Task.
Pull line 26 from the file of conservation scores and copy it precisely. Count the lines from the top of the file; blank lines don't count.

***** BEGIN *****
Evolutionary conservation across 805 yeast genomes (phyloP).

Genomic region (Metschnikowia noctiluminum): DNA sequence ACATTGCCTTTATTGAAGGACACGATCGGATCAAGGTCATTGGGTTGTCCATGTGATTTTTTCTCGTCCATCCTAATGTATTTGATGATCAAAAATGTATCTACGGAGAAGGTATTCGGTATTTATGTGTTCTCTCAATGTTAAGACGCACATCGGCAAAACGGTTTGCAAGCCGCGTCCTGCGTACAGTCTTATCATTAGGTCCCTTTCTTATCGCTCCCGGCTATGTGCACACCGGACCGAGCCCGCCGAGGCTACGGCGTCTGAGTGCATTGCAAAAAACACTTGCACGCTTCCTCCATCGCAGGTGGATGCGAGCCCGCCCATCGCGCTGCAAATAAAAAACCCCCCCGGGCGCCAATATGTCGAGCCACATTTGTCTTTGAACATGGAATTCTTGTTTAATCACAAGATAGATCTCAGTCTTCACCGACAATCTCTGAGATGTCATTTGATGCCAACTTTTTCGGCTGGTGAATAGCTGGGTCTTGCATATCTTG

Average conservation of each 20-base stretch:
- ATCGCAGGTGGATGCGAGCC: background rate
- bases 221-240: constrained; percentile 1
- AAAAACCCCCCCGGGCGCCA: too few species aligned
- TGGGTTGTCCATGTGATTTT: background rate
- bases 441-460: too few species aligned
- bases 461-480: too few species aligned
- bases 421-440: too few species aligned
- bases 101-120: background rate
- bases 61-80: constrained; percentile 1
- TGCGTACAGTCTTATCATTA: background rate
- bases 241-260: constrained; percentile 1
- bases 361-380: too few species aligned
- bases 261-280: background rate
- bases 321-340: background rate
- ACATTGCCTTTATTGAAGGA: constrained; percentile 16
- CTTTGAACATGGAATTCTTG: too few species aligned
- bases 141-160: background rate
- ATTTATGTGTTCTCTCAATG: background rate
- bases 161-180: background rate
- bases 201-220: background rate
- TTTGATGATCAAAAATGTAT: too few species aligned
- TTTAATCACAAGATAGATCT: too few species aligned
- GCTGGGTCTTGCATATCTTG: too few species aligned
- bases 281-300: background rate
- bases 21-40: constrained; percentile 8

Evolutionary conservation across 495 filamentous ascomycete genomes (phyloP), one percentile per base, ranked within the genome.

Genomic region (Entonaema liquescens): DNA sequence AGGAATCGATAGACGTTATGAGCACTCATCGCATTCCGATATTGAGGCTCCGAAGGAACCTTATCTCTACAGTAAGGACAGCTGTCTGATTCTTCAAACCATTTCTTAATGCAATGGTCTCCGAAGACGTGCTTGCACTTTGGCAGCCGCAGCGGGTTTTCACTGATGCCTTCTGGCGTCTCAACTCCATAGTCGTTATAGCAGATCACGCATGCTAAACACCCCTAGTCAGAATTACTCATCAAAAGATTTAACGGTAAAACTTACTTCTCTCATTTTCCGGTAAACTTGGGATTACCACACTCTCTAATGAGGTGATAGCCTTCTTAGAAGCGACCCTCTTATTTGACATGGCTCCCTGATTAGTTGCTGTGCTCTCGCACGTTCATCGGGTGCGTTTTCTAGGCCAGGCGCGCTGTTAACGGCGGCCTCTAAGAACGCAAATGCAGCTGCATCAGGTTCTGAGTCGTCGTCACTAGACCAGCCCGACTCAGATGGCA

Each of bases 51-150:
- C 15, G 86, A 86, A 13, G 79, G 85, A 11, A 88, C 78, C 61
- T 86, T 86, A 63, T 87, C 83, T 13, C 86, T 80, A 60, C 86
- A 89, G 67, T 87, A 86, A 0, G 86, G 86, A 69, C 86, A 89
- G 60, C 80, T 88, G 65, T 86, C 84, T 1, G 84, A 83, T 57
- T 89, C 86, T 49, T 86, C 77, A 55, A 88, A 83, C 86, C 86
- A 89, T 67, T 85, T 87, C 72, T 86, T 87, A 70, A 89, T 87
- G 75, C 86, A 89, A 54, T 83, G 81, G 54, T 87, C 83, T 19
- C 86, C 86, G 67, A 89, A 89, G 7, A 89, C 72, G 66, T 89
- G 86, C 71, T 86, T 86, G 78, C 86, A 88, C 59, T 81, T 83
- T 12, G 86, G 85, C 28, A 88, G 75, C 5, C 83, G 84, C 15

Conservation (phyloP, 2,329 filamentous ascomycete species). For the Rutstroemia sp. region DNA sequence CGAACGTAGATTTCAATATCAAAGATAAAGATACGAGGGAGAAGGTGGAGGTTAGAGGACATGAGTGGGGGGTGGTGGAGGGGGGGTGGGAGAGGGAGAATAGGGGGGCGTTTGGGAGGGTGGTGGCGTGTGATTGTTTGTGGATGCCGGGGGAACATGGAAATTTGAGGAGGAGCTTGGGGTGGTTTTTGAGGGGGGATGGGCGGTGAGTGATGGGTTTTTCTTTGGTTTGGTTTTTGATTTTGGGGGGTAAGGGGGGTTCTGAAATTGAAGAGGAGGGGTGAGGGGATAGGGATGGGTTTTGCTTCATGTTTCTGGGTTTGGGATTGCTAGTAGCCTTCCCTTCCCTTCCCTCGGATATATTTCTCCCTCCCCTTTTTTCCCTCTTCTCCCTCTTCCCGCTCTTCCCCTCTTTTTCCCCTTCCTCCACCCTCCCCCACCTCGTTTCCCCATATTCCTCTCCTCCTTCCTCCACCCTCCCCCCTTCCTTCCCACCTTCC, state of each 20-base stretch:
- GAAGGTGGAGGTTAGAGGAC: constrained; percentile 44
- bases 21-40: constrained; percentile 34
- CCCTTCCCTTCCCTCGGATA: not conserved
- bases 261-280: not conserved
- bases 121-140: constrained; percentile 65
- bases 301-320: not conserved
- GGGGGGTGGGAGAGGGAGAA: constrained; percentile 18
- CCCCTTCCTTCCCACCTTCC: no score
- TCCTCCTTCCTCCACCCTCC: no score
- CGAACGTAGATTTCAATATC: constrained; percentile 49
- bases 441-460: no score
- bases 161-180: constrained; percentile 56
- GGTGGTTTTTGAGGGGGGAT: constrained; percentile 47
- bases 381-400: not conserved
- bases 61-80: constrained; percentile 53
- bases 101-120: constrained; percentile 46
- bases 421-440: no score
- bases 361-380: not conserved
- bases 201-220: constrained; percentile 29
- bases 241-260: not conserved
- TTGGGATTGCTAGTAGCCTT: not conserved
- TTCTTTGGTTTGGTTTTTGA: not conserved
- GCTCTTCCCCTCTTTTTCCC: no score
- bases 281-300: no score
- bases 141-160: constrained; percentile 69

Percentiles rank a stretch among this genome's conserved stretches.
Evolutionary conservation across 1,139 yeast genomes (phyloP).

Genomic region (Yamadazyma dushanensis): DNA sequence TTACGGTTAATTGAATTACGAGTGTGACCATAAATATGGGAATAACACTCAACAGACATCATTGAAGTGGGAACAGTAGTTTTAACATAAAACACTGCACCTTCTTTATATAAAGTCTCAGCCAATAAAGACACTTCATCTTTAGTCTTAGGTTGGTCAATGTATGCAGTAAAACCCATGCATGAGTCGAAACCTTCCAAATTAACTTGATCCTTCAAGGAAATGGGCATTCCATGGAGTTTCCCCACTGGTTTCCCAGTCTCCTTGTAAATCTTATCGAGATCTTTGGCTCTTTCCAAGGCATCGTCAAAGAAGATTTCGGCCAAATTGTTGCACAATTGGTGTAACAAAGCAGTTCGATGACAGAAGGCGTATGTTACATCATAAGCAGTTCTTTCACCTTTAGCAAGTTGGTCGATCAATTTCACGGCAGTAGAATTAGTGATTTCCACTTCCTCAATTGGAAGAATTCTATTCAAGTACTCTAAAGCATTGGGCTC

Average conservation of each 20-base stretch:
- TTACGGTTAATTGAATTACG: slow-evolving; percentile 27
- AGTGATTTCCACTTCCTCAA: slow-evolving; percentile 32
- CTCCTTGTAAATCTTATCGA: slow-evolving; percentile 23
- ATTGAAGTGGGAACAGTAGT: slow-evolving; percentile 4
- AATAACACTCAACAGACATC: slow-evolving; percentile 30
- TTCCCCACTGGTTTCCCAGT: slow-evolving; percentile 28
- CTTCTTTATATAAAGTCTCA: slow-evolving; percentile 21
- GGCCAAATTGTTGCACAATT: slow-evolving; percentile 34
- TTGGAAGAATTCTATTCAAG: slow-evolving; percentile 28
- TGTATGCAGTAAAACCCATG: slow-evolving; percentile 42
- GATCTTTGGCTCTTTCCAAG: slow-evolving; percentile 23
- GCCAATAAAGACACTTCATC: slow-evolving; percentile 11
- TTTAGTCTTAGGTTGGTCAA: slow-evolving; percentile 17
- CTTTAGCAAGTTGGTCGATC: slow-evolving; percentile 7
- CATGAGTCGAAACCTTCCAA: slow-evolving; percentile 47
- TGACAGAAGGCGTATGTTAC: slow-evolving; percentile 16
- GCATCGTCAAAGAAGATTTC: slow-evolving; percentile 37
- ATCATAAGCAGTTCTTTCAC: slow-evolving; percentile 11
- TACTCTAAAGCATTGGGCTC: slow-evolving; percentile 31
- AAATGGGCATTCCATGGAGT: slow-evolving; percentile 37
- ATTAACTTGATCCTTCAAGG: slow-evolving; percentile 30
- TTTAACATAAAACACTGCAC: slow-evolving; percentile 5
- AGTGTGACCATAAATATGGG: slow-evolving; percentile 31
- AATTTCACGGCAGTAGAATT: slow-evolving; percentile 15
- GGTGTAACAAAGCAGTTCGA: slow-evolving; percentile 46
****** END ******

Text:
- GCTGGGTCTTGCATATCTTG: too few species aligned